Tobacco and Related Products Regulations 2016 - Motion to Regret

Part of the debate – in the House of Lords at 8:30 pm on 4th July 2016.

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Photo of Baroness Young of Old Scone Baroness Young of Old Scone Labour 8:30 pm, 4th July 2016

My Lords, after the excursion by the noble Lord, Lord Forsyth, into Europe bashing, may I bring the House back to the subject in hand, which is these regulations?

The noble Lord, Lord Rennard, hit the nail on the head. Why are the major tobacco companies all piling into these products and their manufacture, distribution and promotion globally? It is not because, in a spirit of public protection, they want to see smokers take up these products rather than the main part of their activities, which will continue to be the pushing of tobacco globally.

We have got to ask ourselves why there is a need for regulation in this area. The reality is that electronic cigarettes are effective in reducing, in the case of smokers, their reliance on tobacco, but this needs to be associated with a wider tobacco control strategy and some good, targeted, mass promotion—not of individual products in the vaping field but with the concept that, if you are a smoker, vaping may be one of the things, among others, that can help you. That must include psychological support as well as simply a change of product. I hope, too, that the Government will ponder on further increases in the price of tobacco; at the end of the day, that is the most effective way of reducing demand. Perhaps we can hear from the Minister what the Government are planning to do to ensure that there is public promotion of vaping as an alternative for smokers, access to good-quality, evidence-based stop smoking services and changes in costs.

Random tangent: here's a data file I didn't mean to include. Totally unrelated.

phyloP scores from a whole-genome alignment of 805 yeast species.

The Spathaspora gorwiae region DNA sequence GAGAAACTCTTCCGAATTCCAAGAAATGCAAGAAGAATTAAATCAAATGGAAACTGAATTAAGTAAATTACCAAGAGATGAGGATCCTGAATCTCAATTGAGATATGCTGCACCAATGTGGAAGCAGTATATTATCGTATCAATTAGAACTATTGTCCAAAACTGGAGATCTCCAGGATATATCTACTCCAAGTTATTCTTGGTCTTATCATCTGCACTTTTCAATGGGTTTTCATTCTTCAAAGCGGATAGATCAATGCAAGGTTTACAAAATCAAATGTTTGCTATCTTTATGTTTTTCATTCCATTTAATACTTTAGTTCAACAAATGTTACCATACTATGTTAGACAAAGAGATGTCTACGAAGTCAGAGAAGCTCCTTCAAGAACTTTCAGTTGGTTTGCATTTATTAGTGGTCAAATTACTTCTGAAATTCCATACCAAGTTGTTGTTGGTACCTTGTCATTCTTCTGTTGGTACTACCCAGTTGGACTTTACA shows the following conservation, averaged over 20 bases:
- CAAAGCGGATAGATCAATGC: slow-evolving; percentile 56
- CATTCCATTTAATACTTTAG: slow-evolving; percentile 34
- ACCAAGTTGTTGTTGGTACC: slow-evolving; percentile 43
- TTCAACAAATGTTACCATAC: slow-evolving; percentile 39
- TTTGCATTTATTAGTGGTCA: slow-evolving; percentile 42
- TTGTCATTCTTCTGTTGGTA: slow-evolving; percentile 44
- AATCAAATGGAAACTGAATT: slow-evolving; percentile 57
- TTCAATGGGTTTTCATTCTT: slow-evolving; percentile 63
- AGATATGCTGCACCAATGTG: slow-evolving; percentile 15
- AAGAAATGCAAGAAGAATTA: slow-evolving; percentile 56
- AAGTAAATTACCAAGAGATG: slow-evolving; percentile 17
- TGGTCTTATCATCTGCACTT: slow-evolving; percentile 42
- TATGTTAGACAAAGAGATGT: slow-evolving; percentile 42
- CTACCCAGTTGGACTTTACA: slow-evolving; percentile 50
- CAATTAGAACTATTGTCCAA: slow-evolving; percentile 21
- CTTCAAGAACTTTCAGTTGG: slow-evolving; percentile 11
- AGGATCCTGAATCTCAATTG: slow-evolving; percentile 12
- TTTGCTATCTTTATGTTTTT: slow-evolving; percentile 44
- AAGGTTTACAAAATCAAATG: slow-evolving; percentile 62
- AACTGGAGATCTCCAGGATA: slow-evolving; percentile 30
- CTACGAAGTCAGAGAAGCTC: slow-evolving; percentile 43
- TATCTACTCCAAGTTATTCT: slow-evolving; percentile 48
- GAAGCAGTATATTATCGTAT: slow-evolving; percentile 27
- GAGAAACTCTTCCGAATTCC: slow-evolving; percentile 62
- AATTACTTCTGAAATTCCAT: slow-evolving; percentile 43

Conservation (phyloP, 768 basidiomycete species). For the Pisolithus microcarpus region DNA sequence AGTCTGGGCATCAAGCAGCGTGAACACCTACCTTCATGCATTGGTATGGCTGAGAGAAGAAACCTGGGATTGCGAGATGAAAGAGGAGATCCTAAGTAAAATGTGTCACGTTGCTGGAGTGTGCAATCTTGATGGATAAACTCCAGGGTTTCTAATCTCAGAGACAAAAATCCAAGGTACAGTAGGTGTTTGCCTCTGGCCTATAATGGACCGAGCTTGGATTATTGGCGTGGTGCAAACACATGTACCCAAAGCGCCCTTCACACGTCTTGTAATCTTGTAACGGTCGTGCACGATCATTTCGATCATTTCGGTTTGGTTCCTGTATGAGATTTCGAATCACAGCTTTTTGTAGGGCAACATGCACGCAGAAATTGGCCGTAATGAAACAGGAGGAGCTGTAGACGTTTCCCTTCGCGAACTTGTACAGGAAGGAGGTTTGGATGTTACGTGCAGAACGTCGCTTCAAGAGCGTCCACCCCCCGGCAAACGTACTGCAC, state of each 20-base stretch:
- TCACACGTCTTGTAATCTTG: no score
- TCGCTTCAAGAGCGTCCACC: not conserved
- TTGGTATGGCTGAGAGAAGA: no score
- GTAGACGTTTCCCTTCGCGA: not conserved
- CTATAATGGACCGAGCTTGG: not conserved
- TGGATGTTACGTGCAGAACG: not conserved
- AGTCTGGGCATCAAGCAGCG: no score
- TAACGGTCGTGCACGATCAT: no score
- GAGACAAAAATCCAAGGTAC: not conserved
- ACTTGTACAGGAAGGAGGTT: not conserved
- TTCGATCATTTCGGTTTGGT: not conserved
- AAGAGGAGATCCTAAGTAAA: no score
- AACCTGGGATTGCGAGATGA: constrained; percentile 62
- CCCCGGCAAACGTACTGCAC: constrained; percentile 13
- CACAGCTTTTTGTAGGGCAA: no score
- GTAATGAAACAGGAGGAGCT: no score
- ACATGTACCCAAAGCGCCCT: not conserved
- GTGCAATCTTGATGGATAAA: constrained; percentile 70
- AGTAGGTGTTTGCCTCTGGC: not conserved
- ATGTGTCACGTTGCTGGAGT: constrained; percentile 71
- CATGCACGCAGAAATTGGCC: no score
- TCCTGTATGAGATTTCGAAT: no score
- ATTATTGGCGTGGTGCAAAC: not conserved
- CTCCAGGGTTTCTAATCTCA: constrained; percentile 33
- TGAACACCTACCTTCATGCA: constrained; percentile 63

We should not delude ourselves that tobacco manufacturers are getting into vaping products simply to allow people who are smoking currently to reduce their risk. They are getting into it because that, in their view, is the double whammy: an alternative product that can run alongside their very damaging products, which will continue, and a little bit of what in the environment movement used to be called “greenwashing”—I do not know what one would call it in the public health movement—in order to make their image more acceptable publicly. Therefore, I would not support the amendment of the noble Lord, Lord Callanan.